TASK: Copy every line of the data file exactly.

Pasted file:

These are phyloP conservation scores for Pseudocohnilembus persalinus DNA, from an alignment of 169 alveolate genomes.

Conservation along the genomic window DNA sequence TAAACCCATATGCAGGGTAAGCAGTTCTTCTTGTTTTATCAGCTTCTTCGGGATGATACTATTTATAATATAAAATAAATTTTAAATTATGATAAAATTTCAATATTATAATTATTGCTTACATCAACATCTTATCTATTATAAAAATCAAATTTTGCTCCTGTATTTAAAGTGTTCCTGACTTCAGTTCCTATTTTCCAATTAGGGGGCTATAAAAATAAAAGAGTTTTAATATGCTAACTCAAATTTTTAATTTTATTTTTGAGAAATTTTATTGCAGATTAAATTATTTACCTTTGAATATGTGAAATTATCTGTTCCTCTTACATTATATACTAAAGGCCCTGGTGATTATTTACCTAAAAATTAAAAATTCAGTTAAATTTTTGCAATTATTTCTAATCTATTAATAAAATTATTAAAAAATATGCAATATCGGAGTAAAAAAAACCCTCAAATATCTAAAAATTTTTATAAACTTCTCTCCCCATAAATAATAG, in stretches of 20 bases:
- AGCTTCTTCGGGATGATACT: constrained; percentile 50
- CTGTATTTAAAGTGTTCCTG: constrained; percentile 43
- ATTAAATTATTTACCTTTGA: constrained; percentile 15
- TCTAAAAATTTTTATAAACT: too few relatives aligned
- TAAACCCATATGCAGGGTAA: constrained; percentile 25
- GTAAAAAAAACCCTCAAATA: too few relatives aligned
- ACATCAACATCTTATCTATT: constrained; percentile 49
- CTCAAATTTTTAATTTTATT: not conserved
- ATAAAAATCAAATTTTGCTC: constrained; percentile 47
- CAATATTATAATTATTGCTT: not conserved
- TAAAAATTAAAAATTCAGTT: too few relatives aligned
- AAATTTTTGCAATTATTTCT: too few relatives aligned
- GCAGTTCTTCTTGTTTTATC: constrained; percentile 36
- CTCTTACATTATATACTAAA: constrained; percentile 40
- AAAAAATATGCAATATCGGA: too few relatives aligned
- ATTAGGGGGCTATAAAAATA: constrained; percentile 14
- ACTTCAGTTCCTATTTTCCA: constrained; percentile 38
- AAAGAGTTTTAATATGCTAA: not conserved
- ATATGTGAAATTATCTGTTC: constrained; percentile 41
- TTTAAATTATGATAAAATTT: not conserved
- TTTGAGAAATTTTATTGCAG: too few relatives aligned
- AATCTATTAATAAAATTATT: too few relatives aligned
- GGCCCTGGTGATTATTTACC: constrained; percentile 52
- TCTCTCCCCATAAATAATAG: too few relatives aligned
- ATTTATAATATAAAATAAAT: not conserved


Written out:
These are phyloP conservation scores for Pseudocohnilembus persalinus DNA, from an alignment of 169 alveolate genomes.

Conservation along the genomic window DNA sequence TAAACCCATATGCAGGGTAAGCAGTTCTTCTTGTTTTATCAGCTTCTTCGGGATGATACTATTTATAATATAAAATAAATTTTAAATTATGATAAAATTTCAATATTATAATTATTGCTTACATCAACATCTTATCTATTATAAAAATCAAATTTTGCTCCTGTATTTAAAGTGTTCCTGACTTCAGTTCCTATTTTCCAATTAGGGGGCTATAAAAATAAAAGAGTTTTAATATGCTAACTCAAATTTTTAATTTTATTTTTGAGAAATTTTATTGCAGATTAAATTATTTACCTTTGAATATGTGAAATTATCTGTTCCTCTTACATTATATACTAAAGGCCCTGGTGATTATTTACCTAAAAATTAAAAATTCAGTTAAATTTTTGCAATTATTTCTAATCTATTAATAAAATTATTAAAAAATATGCAATATCGGAGTAAAAAAAACCCTCAAATATCTAAAAATTTTTATAAACTTCTCTCCCCATAAATAATAG, in stretches of 20 bases:
- AGCTTCTTCGGGATGATACT: constrained; percentile 50
- CTGTATTTAAAGTGTTCCTG: constrained; percentile 43
- ATTAAATTATTTACCTTTGA: constrained; percentile 15
- TCTAAAAATTTTTATAAACT: too few relatives aligned
- TAAACCCATATGCAGGGTAA: constrained; percentile 25
- GTAAAAAAAACCCTCAAATA: too few relatives aligned
- ACATCAACATCTTATCTATT: constrained; percentile 49
- CTCAAATTTTTAATTTTATT: not conserved
- ATAAAAATCAAATTTTGCTC: constrained; percentile 47
- CAATATTATAATTATTGCTT: not conserved
- TAAAAATTAAAAATTCAGTT: too few relatives aligned
- AAATTTTTGCAATTATTTCT: too few relatives aligned
- GCAGTTCTTCTTGTTTTATC: constrained; percentile 36
- CTCTTACATTATATACTAAA: constrained; percentile 40
- AAAAAATATGCAATATCGGA: too few relatives aligned
- ATTAGGGGGCTATAAAAATA: constrained; percentile 14
- ACTTCAGTTCCTATTTTCCA: constrained; percentile 38
- AAAGAGTTTTAATATGCTAA: not conserved
- ATATGTGAAATTATCTGTTC: constrained; percentile 41
- TTTAAATTATGATAAAATTT: not conserved
- TTTGAGAAATTTTATTGCAG: too few relatives aligned
- AATCTATTAATAAAATTATT: too few relatives aligned
- GGCCCTGGTGATTATTTACC: constrained; percentile 52
- TCTCTCCCCATAAATAATAG: too few relatives aligned
- ATTTATAATATAAAATAAAT: not conserved